Malaysian foreign minister meets Myanmar opposition figure

By Grant Peck | Associated Press

BANGKOK — The foreign minister of Myanmar’s shadow government, which opposes the military council that runs the strife-torn Southeast Asian nation, on Sunday described as “productive” a meeting she had with Malaysian Foreign Minister Saifuddin Abdullah.

The Saturday meeting in Washington was the first publicly acknowledged occasion when a ministerial-level official from one of the 10 member states of the Association of Southeast Asian Nations has had face-to-face talks with a counterpart in Myanmar’s opposition National Unity Government.

NUG Foreign Minister Zin Mar Aung said on Twitter her “productive meeting” with Saifuddin discussed “the dire situation in Myanmar, and how the NUG and Malaysia can work together to restore peace and democracy in Myanmar, including humanitarian assistance and support for the Myanmar refugees.”

Their meeting, described as “informal,” took place Saturday against the backdrop of the ASEAN-US Summit on Thursday and Friday. ASEAN foreign ministers had held their own meeting ahead of the summit.

Myanmar is a member of ASEAN, but has not been willing to implement the regional grouping’s plan to try to restore peace in the country where the army seized power in February last year, ousting the elected government of Aung San Suu Kyi. Opposition to army rule is widespread, and some U.N. experts have characterized the country as now being in a state of civil war.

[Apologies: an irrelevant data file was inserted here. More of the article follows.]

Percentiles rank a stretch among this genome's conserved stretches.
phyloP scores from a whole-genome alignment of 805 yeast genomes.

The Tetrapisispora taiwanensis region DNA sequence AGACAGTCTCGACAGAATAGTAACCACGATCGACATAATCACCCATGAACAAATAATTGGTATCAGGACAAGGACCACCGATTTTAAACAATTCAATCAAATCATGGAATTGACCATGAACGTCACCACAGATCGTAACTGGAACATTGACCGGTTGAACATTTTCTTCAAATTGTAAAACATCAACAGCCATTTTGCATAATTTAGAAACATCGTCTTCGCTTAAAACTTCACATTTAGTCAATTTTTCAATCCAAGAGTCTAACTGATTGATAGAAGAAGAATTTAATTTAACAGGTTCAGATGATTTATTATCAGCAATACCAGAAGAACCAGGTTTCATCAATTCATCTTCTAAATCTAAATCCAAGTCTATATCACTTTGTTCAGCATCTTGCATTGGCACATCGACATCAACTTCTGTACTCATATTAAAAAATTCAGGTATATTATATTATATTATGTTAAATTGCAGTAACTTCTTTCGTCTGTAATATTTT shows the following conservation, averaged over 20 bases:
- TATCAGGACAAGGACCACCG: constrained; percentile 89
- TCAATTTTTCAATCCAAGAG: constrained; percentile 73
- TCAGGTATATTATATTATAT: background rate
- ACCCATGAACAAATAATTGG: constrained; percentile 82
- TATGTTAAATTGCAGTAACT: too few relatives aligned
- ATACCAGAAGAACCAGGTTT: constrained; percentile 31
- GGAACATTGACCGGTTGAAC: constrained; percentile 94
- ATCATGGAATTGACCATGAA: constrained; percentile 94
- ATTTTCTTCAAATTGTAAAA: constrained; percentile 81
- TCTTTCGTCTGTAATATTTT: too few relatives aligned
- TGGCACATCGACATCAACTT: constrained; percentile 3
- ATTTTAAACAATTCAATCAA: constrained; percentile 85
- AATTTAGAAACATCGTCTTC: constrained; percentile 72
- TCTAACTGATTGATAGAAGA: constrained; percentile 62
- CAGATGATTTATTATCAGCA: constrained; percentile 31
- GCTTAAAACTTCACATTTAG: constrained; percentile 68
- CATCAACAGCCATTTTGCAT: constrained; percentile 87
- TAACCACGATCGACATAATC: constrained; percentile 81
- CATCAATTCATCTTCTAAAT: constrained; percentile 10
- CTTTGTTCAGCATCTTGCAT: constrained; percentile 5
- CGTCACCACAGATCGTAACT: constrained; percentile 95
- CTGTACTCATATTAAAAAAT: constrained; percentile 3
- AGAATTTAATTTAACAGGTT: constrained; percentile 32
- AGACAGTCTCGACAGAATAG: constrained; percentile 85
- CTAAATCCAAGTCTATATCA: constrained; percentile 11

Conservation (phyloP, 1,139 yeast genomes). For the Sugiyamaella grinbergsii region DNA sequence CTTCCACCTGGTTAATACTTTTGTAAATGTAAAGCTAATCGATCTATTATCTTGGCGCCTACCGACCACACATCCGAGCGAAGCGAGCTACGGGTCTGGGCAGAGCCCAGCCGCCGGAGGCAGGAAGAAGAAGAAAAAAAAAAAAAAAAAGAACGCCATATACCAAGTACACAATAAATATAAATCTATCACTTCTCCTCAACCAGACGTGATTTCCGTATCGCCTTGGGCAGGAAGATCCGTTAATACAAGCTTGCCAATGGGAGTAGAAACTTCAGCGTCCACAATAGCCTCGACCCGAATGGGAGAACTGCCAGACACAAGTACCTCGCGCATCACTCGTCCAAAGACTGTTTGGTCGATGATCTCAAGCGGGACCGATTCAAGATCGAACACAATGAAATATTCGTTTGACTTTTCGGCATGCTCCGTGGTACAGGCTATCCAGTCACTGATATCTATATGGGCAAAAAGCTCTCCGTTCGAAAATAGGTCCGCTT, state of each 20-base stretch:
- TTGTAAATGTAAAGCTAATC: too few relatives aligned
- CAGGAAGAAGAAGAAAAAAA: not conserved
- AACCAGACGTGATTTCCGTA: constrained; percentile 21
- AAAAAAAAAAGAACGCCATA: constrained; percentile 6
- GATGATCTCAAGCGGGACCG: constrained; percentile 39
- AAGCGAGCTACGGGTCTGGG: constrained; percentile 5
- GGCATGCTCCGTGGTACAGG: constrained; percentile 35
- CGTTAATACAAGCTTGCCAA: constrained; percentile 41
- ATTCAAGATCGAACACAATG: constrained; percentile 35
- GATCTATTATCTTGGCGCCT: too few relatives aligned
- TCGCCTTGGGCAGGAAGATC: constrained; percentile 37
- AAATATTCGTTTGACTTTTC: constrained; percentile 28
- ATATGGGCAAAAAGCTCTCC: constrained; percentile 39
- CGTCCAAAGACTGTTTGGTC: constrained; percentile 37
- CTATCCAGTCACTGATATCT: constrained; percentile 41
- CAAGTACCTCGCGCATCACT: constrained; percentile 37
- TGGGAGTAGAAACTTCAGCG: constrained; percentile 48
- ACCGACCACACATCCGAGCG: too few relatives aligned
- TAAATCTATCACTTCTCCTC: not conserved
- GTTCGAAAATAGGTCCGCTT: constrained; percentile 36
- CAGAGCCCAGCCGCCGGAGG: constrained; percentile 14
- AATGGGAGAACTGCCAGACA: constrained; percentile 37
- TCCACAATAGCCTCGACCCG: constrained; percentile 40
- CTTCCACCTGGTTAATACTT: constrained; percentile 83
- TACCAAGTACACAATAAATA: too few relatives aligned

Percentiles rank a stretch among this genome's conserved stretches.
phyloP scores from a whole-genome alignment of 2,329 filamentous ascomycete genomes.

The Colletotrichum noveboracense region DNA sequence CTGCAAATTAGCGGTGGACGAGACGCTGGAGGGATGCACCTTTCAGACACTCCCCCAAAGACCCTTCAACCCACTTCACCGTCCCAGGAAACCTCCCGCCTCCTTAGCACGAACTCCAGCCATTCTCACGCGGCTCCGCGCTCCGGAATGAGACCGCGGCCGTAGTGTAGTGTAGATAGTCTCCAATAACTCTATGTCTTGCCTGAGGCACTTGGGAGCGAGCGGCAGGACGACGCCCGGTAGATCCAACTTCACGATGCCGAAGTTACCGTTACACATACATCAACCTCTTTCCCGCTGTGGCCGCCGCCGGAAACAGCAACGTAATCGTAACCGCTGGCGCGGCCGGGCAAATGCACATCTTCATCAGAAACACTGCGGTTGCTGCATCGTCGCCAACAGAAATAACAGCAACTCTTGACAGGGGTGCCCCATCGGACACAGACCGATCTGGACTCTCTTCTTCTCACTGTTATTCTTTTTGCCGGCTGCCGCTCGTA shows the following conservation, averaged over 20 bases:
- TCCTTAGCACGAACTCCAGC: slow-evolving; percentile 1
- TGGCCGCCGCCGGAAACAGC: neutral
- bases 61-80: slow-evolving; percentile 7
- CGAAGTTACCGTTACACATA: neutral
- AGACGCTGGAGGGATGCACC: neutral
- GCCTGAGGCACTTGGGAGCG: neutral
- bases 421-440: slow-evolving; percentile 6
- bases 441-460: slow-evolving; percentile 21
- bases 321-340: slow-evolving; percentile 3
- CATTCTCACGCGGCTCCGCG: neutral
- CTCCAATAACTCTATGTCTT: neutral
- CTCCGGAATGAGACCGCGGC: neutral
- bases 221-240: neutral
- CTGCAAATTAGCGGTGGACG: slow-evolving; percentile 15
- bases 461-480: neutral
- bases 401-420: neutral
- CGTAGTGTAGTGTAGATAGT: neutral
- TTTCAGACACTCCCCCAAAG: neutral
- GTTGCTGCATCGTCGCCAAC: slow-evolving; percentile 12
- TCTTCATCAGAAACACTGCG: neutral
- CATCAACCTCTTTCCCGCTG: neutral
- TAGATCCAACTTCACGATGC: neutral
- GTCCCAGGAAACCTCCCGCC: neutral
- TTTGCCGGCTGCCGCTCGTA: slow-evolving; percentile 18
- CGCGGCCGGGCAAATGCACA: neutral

The military’s failure to go along with the plan, which was proposed last year, led fellow ASEAN members to block Myanmar’s leaders last October from attending major meetings of the regional grouping. The military government spurned invitations to have a non-political official attend instead.

Saturday’s meeting is a minor breakthrough for the NUG, which has sought without success international diplomatic recognition. It was established by elected lawmakers who were denied their seats by the army takeover, considers itself the country’s legitimate government and has widespread public support. The country’s military leaders, however, have officially designated it an outlawed terrorist organization and refuse to engage with it.

Saifuddin tweeted Saturday that he met with Zin Mar Aung “to express Malaysia’s support and solidarity with the people of Myanmar and stands ready to work towards restoring peace and democracy in Myanmar.

They discussed challenges including “humanitarian assistance, technical training and education for the Myanmar refugees,” he added.

The U.S. maintains diplomatic relations with Myanmar but has diplomatic and economic sanctions against its military leaders. The head of the military government, Senior Gen. Min Aung Hlaing, was not invited to the Washington summit.

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